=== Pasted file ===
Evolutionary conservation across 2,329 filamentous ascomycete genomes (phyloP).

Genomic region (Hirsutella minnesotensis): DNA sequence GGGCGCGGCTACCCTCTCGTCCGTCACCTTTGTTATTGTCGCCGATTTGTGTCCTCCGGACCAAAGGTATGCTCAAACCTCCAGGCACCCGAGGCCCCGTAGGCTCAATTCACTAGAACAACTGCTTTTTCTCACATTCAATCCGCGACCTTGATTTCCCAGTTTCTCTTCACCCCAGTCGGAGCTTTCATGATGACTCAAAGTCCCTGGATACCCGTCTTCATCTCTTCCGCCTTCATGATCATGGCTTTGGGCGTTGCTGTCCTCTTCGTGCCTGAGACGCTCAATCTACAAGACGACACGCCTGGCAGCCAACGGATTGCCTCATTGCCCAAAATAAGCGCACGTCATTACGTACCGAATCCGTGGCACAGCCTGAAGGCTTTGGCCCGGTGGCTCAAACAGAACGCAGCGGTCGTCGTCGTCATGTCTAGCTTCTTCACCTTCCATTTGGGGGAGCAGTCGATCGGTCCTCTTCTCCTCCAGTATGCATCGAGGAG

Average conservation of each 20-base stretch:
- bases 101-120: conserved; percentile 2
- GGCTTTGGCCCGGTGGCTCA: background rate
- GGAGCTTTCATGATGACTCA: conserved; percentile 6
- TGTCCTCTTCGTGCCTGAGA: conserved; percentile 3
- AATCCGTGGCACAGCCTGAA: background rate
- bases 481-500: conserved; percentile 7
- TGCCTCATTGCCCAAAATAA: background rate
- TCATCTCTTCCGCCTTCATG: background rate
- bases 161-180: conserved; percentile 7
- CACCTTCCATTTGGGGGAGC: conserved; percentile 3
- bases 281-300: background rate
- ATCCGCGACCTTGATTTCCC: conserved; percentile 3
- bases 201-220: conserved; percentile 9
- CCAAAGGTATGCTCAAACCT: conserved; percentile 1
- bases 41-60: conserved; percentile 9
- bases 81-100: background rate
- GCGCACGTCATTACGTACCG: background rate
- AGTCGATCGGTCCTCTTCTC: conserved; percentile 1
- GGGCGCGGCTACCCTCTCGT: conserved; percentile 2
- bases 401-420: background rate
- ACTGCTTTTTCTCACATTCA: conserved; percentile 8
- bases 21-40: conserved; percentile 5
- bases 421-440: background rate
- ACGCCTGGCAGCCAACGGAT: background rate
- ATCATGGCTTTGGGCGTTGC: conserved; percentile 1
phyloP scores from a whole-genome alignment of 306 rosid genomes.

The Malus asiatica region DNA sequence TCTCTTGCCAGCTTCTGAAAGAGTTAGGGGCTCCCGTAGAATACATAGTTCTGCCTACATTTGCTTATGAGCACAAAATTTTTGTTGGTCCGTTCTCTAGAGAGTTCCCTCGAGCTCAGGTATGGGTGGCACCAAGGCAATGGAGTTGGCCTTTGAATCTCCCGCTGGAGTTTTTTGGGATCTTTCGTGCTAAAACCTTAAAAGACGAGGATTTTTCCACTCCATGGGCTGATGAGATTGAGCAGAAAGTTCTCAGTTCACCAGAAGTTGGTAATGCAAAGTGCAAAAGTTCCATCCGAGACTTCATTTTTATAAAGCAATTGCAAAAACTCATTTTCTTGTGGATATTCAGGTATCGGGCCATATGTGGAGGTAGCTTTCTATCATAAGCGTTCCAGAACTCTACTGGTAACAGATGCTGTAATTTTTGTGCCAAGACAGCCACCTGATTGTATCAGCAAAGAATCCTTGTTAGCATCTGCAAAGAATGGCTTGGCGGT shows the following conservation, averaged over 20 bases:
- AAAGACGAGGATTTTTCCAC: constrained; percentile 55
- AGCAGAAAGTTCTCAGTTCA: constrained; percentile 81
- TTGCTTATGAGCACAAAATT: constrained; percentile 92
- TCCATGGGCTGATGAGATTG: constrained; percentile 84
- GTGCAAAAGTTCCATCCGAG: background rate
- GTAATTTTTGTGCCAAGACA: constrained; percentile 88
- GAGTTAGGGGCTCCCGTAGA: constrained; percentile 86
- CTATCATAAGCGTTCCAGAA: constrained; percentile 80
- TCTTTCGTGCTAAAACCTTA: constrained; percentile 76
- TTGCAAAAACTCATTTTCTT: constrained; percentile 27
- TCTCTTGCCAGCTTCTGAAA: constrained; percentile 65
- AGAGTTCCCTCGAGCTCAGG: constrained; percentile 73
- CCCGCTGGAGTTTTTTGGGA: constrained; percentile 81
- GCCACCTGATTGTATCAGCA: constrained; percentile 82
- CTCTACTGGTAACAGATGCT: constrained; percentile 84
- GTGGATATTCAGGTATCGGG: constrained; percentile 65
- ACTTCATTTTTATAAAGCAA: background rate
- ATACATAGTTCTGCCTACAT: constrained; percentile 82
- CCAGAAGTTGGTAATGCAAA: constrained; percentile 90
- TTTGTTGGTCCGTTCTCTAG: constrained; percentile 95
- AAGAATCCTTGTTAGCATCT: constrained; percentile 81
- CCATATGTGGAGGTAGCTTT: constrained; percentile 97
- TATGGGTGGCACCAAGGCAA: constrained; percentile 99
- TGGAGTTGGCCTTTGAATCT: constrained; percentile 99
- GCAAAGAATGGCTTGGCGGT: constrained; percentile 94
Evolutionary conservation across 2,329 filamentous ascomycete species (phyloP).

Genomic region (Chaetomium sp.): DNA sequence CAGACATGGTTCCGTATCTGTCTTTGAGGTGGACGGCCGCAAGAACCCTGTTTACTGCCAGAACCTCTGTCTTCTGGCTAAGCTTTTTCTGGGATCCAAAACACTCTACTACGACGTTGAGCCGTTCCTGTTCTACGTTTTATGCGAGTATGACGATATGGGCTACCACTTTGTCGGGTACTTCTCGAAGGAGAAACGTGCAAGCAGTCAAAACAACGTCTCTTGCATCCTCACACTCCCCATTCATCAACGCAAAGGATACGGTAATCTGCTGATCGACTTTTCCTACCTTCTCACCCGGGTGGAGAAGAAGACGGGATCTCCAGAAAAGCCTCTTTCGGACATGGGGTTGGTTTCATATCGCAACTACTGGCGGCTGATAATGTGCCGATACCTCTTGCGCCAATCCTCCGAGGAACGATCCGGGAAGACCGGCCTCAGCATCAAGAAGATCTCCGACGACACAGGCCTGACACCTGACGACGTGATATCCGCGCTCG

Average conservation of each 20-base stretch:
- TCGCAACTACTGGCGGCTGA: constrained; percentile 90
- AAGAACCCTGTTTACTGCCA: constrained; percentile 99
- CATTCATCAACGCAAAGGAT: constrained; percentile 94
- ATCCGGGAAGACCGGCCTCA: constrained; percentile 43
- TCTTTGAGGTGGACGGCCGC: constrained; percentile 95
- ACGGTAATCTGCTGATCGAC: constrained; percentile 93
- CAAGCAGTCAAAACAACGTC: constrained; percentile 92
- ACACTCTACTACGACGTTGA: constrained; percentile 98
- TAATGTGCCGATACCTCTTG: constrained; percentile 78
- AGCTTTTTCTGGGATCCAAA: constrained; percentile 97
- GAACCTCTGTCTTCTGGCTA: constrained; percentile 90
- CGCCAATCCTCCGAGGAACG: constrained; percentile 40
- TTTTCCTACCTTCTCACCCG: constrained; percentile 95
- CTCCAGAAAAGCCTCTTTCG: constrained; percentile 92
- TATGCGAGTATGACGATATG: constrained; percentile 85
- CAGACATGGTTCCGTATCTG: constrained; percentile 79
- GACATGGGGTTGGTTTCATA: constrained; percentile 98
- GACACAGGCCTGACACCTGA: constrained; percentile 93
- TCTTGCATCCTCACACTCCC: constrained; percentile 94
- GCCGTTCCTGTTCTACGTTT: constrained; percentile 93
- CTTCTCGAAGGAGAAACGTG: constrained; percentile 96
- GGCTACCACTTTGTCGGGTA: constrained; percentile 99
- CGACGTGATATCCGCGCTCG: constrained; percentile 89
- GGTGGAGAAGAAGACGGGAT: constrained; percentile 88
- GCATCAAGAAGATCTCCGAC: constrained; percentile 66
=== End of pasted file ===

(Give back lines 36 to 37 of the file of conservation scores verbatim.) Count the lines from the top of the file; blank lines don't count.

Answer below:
- GTAATTTTTGTGCCAAGACA: constrained; percentile 88
- GAGTTAGGGGCTCCCGTAGA: constrained; percentile 86